Twins hope Crede will fill hole at third

FORT MYERS, Fla. -- The Minnesota Twins finally made a big move. After sitting idle for more than four months following a season in which they lost to the Chicago White Sox in a one-game playoff for the AL Central title, the Twins agreed to terms...

Joe Crede

FORT MYERS, Fla. -- The Minnesota Twins finally made a big move.

After sitting idle for more than four months following a season in which they lost to the Chicago White Sox in a one-game playoff for the AL Central title, the Twins agreed to terms with free-agent third baseman Joe Crede on a one-year deal on Saturday.

Crede's one-year deal has a base salary of $2.5 million with the chance to earn as much as $7 million with appearance bonuses. The bonuses begin once Crede reaches 250 plate appearances and tops out at $7 million when he makes his 525th plate appearance.

Provided Crede's back holds up, he will fill a major need for the Twins as a power-hitting third baseman who also has a great glove.

"We've been looking for a corner guy. You always look to upgrade, see if you can get an impact player," Twins manager Ron Gardenhire said. "I mean, we went into the spring looking for one and this is the guy. This is the guy that we talked about way, way back. This guy, if he's healthy, can do a lot of damage."


The Twins entered this spring having not made a single significant move to improve a team that lost to Crede's White Sox 1-0 in a one-game playoff for the division title.

General manager Bill Smith and assistant GM Rob Antony negotiated off and on with Crede's agent, Scott Boras, for more than two months without reaching a deal.

"We've been thinking about this guy for a while, never knowing whether it was going to work out or not. But it finally has," Gardenhire said. "When his name was out there recommended, I said yeah, I would love to have this guy. Absolutely."

Crede has had two major back surgeries in the past two seasons. He hit .248 with 17 homers and 55 RBIs last season for the White Sox. But the All-Star played sparingly in the second half because of recurring back trouble, which limited him to 47 games in 2007.

* The Twins held their first full-squad workout of spring training on Saturday, and Gardenhire liked what he saw.

"Everything went good, pitchers out there throwing, getting to see some arms somewhere other than the bullpen, some guys swinging off live pitching, which is always entertaining," Gardenhire said. "Everything seemed to roll right along."

The day started off with the traditional "Good Morning America" drill, a demanding exercise that concentrates on the fundamentals of the game. From there it went to live batting practice.

"Everything went good, and we got done about the same time on all three fields, so I liked it," Gardenhire said. "I liked it a lot."


Even former Twin Corey Koskie took part in some batting practice, hoping to hone himself for Team Canada in the World Baseball Classic. He hasn't played since suffering a severe concussion in 2006.

Russell to managePirates in 2010

The Pittsburgh Pirates picked up manager John Russell's contract option for 2010 despite going 67-95 in his first season.

The 48-year-old Russell, a former major league catcher, replaced Jim Tracy on Nov. 5, 2007. Tracy was let go after the Pirates lost 189 games in 2006 and 2007. Russell's contract was for two seasons, with the option for 2010.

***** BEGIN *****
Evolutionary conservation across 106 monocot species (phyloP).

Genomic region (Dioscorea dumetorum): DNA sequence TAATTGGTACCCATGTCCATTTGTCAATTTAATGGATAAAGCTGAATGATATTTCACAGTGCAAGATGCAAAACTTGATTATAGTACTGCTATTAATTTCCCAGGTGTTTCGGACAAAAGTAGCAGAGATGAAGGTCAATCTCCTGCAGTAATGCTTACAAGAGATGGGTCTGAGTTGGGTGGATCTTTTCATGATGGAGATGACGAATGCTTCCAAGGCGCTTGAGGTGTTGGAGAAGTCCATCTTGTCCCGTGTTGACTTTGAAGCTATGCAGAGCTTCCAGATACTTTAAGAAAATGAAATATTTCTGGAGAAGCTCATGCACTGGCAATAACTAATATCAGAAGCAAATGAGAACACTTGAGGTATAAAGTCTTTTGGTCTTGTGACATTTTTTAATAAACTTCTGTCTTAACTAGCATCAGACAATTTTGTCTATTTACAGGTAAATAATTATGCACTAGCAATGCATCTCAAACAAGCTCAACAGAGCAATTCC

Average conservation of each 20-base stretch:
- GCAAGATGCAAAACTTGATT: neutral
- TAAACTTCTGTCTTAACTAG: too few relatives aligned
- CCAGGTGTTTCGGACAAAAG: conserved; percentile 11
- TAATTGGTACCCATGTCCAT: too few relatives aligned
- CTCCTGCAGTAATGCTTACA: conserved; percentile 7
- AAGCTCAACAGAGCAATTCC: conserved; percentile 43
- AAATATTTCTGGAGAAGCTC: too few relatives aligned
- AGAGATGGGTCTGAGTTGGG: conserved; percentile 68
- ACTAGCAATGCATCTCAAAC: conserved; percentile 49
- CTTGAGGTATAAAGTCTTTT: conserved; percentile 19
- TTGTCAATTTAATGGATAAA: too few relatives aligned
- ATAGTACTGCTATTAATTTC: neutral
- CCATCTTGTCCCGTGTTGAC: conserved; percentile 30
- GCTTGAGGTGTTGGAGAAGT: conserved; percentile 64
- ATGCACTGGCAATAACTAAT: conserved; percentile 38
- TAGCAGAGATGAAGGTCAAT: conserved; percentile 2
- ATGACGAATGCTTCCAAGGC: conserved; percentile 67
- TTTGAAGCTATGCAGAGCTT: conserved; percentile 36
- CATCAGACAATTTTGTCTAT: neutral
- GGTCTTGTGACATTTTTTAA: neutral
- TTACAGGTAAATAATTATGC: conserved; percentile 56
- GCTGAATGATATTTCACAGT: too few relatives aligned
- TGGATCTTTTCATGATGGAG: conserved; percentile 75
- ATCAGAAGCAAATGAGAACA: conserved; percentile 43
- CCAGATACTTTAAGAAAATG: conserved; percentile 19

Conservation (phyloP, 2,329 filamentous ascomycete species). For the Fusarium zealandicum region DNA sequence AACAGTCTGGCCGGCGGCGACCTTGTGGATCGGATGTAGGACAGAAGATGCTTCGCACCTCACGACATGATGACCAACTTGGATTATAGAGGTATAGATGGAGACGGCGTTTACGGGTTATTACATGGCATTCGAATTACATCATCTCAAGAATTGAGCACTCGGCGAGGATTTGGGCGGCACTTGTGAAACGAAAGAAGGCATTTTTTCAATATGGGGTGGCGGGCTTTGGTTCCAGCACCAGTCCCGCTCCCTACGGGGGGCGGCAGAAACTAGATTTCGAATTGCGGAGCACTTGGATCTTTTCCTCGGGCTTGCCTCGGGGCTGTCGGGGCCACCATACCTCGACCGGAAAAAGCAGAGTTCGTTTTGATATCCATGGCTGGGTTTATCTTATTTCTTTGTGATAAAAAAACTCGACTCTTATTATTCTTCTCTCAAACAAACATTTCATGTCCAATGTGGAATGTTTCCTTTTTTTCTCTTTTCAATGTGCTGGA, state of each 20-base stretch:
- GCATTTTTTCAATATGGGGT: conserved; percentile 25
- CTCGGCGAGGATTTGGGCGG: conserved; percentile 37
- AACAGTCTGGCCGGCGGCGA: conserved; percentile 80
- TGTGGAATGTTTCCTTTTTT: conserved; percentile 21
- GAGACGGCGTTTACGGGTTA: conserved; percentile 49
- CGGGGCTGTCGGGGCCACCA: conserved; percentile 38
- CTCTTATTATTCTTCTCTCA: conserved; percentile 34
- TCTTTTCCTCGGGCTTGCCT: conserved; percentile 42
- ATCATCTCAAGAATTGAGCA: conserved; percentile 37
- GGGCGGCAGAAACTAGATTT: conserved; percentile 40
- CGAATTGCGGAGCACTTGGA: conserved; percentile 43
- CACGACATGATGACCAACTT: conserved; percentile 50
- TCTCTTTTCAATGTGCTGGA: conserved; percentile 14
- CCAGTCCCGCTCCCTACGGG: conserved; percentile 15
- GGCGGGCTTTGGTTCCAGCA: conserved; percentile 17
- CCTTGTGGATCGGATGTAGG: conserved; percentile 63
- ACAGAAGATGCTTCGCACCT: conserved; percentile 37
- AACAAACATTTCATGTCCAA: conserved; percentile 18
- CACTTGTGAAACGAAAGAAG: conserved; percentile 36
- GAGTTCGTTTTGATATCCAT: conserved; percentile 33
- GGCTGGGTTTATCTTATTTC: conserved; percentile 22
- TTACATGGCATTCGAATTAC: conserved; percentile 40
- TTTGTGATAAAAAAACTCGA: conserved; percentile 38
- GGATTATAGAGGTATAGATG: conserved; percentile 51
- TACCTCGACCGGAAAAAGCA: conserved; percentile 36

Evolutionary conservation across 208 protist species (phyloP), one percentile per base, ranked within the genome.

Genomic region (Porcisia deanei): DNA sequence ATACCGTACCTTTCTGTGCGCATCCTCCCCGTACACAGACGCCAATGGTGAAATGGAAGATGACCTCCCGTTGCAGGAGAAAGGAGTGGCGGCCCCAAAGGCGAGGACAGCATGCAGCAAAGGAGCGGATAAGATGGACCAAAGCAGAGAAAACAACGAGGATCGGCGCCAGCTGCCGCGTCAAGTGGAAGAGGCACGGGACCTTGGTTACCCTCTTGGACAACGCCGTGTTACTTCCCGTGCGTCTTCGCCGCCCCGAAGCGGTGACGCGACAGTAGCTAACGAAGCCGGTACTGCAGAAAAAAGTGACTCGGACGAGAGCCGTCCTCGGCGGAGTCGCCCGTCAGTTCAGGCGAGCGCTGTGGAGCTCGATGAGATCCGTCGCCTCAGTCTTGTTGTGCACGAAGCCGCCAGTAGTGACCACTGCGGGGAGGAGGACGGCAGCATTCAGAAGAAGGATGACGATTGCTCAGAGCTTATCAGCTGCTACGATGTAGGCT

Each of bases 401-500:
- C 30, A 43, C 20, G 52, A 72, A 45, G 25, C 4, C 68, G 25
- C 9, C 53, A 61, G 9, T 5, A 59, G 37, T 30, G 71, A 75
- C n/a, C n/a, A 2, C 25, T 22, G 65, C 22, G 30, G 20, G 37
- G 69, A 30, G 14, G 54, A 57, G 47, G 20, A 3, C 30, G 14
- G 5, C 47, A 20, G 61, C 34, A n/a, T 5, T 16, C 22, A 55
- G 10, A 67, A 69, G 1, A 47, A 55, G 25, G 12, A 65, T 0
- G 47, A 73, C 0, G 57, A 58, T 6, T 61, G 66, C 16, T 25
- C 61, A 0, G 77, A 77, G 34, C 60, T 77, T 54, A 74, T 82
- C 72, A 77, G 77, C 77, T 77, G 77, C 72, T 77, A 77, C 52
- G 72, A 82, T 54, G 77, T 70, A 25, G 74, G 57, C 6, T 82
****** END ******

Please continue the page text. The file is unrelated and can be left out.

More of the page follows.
Russell is the Pirates' fourth manager since 1997.

Rangers sign Benson

Right-hander Kris Benson, the first pick in the 1996 draft by the Pittsburgh Pirates, signed a minor league contract Saturday with the Texas Rangers.

Benson reported to camp as a non-roster invitee. The Rangers, who are looking to add depth to their rotation, worked out Benson earlier in the week.


Benson, 34, last pitched in the majors in 2006, going 11-12 with a 4.82 ERA for Baltimore. He has a career record of 68-73 with a 4.34 ERA with the Pirates, Orioles and Mets.

He missed the 2007 season after having surgery to repair a torn right rotator cuff.

Indians' DellucciinjureS thumB on tailgate

While packing for spring training, Cleveland Indians outfielder David Dellucci slammed his thumb in a trailer tailgate at his home in Baton Rouge, La., requiring stitches. Dellucci, who throws left-handed, will miss the start of the Cactus League season. But he is expected to get the stitches taken out on Monday and should be up to speed within a week.

arbitration players average 172 percent rise

Nick Markakis and Ervin Santana received the steepest raises among the 111 players in salary arbitration, a group that overall earned a record increase of 172 percent, according to a study by the Associated Press.

The rise broke the previous mark of 169 percent set in 1999 and was up sharply from last year's 120 percent hike, partly because the arbitration group started out with a lower average. The 111 players in this year's filing class rose to an average of $3.07 million from $1.13 million.

Last year, the 110 players in arbitration jumped to $3.04 million from $1.38 million. The record average of $3.26 million was set in 2004.


Markakis received a 24-fold increase, from $455,000 last year to an average of just more than $11 million under a $66.1 million, six-year deal Baltimore gave the outfielder.

Santana got a 16-fold rise, from $445,000 last season to a $7.5 million average under a $30 million, four-year contract.

Fourteen players received multiyear contracts, two fewer than last year but matching 2007's figure.

Among the players who filed, just 46 swapped proposed figures with their teams Jan. 20 and just three cases went to hearings this month.

What To Read Next
Get Local